The Division of Investment Management (Division) of the U.S. Securities and Exchange Commission (SEC) issued a Guidance Update on April 28, 2015 (Guidance) relating to the cybersecurity of registered investment companies and registered investment advisers (together, “firms”).1 Citing information gained through discussions with firms’ boards and senior personnel, and via the Office of Compliance Inspections and Examination’s (OCIE) 2014 cybersecurity examination sweep, the Division’s staff (Staff) stressed that firms need to review their cybersecurity measures and tailor their approaches to cybersecurity based on their particular circumstances. For further information regarding the results of the 2014 sweep, as well OCIE’s second wave of cybersecurity exams, please refer to Dechert OnPointThe Evolving U.S. Cybersecurity Landscape: What Firms Want to Know.

This OnPoint (i) details the Staff’s suggestions as to how firms should address their cybersecurity risks and compliance obligations; and (ii) lays out issues for firms to consider as they create tailored cybersecurity programs in line with the Division’s expectations.

The Division’s Step-by-Step Process for Addressing Cybersecurity Risks

The Guidance sets forth a step-by-step approach as a starting point for firms to address their cybersecurity risks. The Staff explains that, at the outset, firms should conduct a periodic assessment of at least five different areas and, importantly, indicates that the assessment should encompass all of the affiliated entities with which the firm shares a network. The Guidance states that firms should assess:

  1. the nature, sensitivity and location of information the firm collects, processes and/or stores, and the technology systems it uses;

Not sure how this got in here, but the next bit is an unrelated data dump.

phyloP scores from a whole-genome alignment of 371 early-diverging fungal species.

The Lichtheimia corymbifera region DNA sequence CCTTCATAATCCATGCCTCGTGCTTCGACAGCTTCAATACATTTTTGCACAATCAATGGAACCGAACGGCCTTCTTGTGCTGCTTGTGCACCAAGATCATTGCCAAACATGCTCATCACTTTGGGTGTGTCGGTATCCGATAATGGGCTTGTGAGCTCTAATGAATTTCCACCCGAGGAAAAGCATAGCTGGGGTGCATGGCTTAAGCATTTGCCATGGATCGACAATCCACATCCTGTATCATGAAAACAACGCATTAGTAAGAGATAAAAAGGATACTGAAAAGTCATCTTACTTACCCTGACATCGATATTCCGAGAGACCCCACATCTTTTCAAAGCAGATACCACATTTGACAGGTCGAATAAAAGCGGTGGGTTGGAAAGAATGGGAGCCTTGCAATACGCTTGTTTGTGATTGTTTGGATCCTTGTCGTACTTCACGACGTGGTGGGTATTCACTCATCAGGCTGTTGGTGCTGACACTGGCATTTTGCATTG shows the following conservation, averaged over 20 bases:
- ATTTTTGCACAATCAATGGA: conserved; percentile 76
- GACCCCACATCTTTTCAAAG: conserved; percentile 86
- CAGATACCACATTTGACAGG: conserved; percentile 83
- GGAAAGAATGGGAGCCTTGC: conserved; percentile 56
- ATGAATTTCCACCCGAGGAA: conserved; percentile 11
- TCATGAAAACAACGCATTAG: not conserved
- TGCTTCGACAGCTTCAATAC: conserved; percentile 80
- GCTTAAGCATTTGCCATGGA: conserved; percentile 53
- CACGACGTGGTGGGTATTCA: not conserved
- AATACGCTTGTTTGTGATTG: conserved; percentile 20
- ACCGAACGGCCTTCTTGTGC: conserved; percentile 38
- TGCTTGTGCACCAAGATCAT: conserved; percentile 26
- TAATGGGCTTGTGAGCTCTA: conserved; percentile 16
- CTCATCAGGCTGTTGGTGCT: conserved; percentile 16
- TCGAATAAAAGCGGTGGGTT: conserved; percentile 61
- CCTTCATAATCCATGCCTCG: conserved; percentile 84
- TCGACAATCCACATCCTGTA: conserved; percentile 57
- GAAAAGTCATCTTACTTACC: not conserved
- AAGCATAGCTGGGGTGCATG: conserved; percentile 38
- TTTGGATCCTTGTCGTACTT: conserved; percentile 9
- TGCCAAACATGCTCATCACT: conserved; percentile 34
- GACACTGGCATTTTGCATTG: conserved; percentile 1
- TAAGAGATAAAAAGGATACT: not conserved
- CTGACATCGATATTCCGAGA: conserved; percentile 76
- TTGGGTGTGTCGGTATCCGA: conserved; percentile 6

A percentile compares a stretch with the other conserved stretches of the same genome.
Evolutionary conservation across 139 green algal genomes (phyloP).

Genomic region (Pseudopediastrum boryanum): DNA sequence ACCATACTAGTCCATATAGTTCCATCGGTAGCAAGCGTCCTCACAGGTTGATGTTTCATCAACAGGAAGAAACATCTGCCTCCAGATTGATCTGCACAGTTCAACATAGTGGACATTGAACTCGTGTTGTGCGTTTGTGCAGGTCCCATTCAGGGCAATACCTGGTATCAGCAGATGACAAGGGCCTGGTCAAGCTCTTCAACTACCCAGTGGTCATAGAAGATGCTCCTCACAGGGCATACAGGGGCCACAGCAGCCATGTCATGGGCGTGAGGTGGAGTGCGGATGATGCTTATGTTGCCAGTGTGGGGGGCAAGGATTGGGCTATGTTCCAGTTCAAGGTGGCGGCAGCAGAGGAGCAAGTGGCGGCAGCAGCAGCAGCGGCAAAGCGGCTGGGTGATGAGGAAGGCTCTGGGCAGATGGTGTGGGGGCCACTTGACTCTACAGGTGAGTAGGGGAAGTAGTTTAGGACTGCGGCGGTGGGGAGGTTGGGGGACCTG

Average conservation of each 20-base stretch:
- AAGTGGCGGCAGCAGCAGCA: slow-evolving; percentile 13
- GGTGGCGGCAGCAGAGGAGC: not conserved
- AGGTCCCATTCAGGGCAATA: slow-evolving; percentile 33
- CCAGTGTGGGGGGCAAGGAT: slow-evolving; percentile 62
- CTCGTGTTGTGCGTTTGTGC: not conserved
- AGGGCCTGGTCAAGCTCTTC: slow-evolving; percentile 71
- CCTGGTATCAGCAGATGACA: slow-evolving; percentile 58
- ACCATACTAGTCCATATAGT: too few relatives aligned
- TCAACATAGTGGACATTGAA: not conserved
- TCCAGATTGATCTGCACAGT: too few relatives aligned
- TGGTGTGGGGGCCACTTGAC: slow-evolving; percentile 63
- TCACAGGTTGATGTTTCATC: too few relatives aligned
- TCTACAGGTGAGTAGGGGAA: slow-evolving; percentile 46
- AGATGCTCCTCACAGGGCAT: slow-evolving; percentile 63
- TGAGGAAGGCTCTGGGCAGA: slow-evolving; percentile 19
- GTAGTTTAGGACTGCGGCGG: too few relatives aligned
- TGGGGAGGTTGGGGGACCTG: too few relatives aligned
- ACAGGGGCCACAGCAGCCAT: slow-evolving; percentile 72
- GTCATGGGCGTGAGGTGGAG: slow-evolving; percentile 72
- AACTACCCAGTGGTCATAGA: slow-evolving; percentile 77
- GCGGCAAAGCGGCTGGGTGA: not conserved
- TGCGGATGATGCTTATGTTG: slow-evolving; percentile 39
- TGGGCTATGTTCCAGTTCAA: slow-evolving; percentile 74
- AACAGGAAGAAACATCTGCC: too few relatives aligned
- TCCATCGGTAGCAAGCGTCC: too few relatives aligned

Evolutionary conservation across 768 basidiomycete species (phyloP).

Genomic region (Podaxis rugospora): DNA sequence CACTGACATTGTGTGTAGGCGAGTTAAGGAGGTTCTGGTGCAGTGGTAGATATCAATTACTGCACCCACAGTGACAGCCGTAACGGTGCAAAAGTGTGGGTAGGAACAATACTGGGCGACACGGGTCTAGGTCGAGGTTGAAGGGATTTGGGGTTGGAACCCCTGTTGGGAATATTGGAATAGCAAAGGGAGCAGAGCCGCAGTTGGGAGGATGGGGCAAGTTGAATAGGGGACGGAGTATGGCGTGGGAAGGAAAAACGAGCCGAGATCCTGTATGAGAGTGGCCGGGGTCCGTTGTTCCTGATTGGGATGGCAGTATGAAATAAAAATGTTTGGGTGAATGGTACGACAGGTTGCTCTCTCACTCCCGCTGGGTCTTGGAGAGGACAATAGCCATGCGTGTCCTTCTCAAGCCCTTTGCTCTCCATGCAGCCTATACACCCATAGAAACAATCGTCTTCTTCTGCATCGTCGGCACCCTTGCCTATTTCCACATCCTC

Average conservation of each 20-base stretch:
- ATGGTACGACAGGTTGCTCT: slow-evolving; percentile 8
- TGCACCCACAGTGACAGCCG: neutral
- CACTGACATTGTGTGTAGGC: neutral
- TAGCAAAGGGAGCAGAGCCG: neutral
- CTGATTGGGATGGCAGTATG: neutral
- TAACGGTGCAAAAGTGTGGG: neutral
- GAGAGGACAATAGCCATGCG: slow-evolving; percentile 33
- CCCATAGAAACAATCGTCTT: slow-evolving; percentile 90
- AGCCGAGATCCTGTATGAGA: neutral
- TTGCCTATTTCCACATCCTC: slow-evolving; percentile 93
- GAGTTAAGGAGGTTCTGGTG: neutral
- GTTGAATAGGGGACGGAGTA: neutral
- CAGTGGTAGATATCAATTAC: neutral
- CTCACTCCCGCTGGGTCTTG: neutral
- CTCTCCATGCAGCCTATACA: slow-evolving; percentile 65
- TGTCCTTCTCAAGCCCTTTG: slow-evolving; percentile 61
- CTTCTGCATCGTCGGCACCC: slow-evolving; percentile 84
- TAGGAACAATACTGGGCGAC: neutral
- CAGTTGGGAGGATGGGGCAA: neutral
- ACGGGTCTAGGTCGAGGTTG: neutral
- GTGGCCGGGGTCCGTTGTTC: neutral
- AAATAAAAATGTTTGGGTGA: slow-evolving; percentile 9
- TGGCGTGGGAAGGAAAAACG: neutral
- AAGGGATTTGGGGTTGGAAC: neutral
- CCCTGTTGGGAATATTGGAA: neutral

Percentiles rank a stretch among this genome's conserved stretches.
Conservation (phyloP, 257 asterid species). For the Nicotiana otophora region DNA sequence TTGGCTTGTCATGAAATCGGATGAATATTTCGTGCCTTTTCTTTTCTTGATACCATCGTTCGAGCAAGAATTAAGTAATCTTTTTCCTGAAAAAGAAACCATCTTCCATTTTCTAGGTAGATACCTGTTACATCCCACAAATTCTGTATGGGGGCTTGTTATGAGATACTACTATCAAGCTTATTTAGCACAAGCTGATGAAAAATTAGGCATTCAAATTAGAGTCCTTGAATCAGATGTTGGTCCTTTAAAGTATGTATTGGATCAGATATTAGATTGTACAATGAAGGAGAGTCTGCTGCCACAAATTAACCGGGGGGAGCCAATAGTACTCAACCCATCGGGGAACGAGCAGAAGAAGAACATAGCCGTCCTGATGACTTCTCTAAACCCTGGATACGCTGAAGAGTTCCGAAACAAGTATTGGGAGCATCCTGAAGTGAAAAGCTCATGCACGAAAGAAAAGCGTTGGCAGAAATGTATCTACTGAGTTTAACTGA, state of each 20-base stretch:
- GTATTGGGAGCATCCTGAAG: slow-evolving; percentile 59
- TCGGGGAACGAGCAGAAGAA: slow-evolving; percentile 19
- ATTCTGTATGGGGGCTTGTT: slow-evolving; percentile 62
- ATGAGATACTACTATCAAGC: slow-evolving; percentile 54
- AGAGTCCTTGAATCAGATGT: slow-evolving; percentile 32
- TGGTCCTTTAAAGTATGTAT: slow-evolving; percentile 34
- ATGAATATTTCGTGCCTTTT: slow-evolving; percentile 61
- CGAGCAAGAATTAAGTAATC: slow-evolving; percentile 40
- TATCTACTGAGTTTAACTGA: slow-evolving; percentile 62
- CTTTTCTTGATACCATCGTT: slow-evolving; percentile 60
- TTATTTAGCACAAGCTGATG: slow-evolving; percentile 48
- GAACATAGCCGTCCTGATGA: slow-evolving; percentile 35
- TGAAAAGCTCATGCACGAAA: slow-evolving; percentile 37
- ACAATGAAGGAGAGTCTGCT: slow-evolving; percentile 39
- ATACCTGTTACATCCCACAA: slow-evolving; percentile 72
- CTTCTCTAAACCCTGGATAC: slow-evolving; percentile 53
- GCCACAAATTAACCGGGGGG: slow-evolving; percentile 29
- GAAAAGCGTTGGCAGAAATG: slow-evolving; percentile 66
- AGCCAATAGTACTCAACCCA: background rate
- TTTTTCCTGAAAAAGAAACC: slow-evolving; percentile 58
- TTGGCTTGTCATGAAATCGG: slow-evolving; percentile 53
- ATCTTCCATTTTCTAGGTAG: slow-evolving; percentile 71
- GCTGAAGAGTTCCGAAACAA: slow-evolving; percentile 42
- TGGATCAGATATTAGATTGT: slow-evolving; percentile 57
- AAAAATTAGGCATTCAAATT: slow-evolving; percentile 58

2. internal and external cybersecurity threats to, and vulnerability of, the firm’s information and technology systems;
  3. security controls and processes currently in place;
  4. the impact if information or technology were to become compromised; and
  5. the effectiveness of the governance structure for the management of risk.

The Guidance next recommends that firms create a strategy to prevent, detect and respond to cybersecurity threats, indicating that the strategy could include, for example:

  1. controlling access to systems and data via user credentials, authentication and authorization methods, firewalls and other methods;
  2. data encryption;
  3. protecting against loss by restricting the use of removable storage;
  4. data backup and retrieval; and
  5. the development of an incident response system.

The Staff points out that periodic testing of such strategies may be appropriate. It also recommends that firms consider OCIE’s sample list of requests for information, published in connection with its cybersecurity initiative, when developing their strategies. For further information regarding the sample list of requests, please refer to Dechert OnPointSEC Staff to Conduct Broker-Dealer and Investment Adviser Examinations Focused on Cybersecurity.

The final recommendation of the Guidance is that firms implement the strategies developed through their self-assessments. When implementing those strategies, the Staff notes that firms should create written policies and procedures, conduct training that provides guidance to officers and employees regarding threats, and put in place measures to prevent, detect and respond to threats and ongoing compliance monitoring.

Guidance as to the Relationship Between Cybersecurity and Compliance Obligations